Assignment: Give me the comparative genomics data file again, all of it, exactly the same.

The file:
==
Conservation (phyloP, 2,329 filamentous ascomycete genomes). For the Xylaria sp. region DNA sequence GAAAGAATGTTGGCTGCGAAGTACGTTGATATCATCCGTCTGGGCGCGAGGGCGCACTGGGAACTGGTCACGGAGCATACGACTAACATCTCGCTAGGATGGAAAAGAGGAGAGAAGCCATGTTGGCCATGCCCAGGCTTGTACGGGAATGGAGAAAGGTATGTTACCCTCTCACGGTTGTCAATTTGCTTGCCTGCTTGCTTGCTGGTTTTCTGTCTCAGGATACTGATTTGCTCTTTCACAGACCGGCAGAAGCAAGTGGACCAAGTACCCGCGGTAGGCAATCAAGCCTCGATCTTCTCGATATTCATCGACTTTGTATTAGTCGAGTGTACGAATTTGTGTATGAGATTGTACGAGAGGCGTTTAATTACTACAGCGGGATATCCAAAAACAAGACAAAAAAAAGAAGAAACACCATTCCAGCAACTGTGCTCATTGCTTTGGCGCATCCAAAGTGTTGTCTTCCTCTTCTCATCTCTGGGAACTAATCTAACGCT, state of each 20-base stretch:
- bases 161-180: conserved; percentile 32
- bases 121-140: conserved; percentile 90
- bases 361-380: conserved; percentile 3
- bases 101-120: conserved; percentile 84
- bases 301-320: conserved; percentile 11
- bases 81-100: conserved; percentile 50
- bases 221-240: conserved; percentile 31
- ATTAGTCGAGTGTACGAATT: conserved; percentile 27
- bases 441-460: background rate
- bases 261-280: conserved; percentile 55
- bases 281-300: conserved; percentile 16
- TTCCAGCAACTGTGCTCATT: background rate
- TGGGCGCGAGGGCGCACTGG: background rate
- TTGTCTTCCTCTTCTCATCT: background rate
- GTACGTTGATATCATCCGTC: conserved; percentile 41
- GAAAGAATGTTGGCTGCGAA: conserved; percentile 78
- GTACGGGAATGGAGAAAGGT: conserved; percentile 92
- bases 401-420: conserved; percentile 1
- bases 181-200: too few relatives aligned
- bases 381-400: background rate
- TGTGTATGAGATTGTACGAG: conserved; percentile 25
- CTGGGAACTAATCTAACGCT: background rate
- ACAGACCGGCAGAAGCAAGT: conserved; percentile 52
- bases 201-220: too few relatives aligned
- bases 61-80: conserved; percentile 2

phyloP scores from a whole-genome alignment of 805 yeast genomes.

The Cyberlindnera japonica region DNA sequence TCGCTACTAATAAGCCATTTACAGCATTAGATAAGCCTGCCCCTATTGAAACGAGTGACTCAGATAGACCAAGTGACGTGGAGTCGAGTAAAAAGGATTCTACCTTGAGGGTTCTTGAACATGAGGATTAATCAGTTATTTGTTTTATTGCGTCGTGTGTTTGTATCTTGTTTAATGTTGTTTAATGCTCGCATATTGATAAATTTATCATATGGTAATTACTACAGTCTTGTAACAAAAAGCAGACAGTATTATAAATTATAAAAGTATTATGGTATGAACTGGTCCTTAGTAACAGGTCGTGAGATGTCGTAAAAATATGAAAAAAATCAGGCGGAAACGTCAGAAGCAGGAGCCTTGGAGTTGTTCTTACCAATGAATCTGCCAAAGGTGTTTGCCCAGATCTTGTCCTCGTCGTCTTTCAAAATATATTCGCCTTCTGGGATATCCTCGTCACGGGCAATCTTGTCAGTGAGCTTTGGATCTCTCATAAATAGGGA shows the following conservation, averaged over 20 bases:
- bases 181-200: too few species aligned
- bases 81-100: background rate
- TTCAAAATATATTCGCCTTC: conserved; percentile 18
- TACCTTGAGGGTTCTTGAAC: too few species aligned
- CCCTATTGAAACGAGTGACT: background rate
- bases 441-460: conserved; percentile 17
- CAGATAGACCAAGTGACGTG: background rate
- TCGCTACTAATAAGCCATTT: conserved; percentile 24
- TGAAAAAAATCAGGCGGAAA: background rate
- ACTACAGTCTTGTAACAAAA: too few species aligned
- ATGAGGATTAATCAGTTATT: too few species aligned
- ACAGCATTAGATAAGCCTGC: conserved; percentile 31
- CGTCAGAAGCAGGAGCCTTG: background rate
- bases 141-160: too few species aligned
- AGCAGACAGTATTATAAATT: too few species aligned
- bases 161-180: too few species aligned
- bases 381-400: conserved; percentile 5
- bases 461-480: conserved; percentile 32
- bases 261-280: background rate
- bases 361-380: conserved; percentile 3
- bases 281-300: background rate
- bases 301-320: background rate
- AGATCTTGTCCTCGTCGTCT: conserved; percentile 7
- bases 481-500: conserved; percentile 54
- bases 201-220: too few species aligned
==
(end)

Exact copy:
Conservation (phyloP, 2,329 filamentous ascomycete genomes). For the Xylaria sp. region DNA sequence GAAAGAATGTTGGCTGCGAAGTACGTTGATATCATCCGTCTGGGCGCGAGGGCGCACTGGGAACTGGTCACGGAGCATACGACTAACATCTCGCTAGGATGGAAAAGAGGAGAGAAGCCATGTTGGCCATGCCCAGGCTTGTACGGGAATGGAGAAAGGTATGTTACCCTCTCACGGTTGTCAATTTGCTTGCCTGCTTGCTTGCTGGTTTTCTGTCTCAGGATACTGATTTGCTCTTTCACAGACCGGCAGAAGCAAGTGGACCAAGTACCCGCGGTAGGCAATCAAGCCTCGATCTTCTCGATATTCATCGACTTTGTATTAGTCGAGTGTACGAATTTGTGTATGAGATTGTACGAGAGGCGTTTAATTACTACAGCGGGATATCCAAAAACAAGACAAAAAAAAGAAGAAACACCATTCCAGCAACTGTGCTCATTGCTTTGGCGCATCCAAAGTGTTGTCTTCCTCTTCTCATCTCTGGGAACTAATCTAACGCT, state of each 20-base stretch:
- bases 161-180: conserved; percentile 32
- bases 121-140: conserved; percentile 90
- bases 361-380: conserved; percentile 3
- bases 101-120: conserved; percentile 84
- bases 301-320: conserved; percentile 11
- bases 81-100: conserved; percentile 50
- bases 221-240: conserved; percentile 31
- ATTAGTCGAGTGTACGAATT: conserved; percentile 27
- bases 441-460: background rate
- bases 261-280: conserved; percentile 55
- bases 281-300: conserved; percentile 16
- TTCCAGCAACTGTGCTCATT: background rate
- TGGGCGCGAGGGCGCACTGG: background rate
- TTGTCTTCCTCTTCTCATCT: background rate
- GTACGTTGATATCATCCGTC: conserved; percentile 41
- GAAAGAATGTTGGCTGCGAA: conserved; percentile 78
- GTACGGGAATGGAGAAAGGT: conserved; percentile 92
- bases 401-420: conserved; percentile 1
- bases 181-200: too few relatives aligned
- bases 381-400: background rate
- TGTGTATGAGATTGTACGAG: conserved; percentile 25
- CTGGGAACTAATCTAACGCT: background rate
- ACAGACCGGCAGAAGCAAGT: conserved; percentile 52
- bases 201-220: too few relatives aligned
- bases 61-80: conserved; percentile 2

phyloP scores from a whole-genome alignment of 805 yeast genomes.

The Cyberlindnera japonica region DNA sequence TCGCTACTAATAAGCCATTTACAGCATTAGATAAGCCTGCCCCTATTGAAACGAGTGACTCAGATAGACCAAGTGACGTGGAGTCGAGTAAAAAGGATTCTACCTTGAGGGTTCTTGAACATGAGGATTAATCAGTTATTTGTTTTATTGCGTCGTGTGTTTGTATCTTGTTTAATGTTGTTTAATGCTCGCATATTGATAAATTTATCATATGGTAATTACTACAGTCTTGTAACAAAAAGCAGACAGTATTATAAATTATAAAAGTATTATGGTATGAACTGGTCCTTAGTAACAGGTCGTGAGATGTCGTAAAAATATGAAAAAAATCAGGCGGAAACGTCAGAAGCAGGAGCCTTGGAGTTGTTCTTACCAATGAATCTGCCAAAGGTGTTTGCCCAGATCTTGTCCTCGTCGTCTTTCAAAATATATTCGCCTTCTGGGATATCCTCGTCACGGGCAATCTTGTCAGTGAGCTTTGGATCTCTCATAAATAGGGA shows the following conservation, averaged over 20 bases:
- bases 181-200: too few species aligned
- bases 81-100: background rate
- TTCAAAATATATTCGCCTTC: conserved; percentile 18
- TACCTTGAGGGTTCTTGAAC: too few species aligned
- CCCTATTGAAACGAGTGACT: background rate
- bases 441-460: conserved; percentile 17
- CAGATAGACCAAGTGACGTG: background rate
- TCGCTACTAATAAGCCATTT: conserved; percentile 24
- TGAAAAAAATCAGGCGGAAA: background rate
- ACTACAGTCTTGTAACAAAA: too few species aligned
- ATGAGGATTAATCAGTTATT: too few species aligned
- ACAGCATTAGATAAGCCTGC: conserved; percentile 31
- CGTCAGAAGCAGGAGCCTTG: background rate
- bases 141-160: too few species aligned
- AGCAGACAGTATTATAAATT: too few species aligned
- bases 161-180: too few species aligned
- bases 381-400: conserved; percentile 5
- bases 461-480: conserved; percentile 32
- bases 261-280: background rate
- bases 361-380: conserved; percentile 3
- bases 281-300: background rate
- bases 301-320: background rate
- AGATCTTGTCCTCGTCGTCT: conserved; percentile 7
- bases 481-500: conserved; percentile 54
- bases 201-220: too few species aligned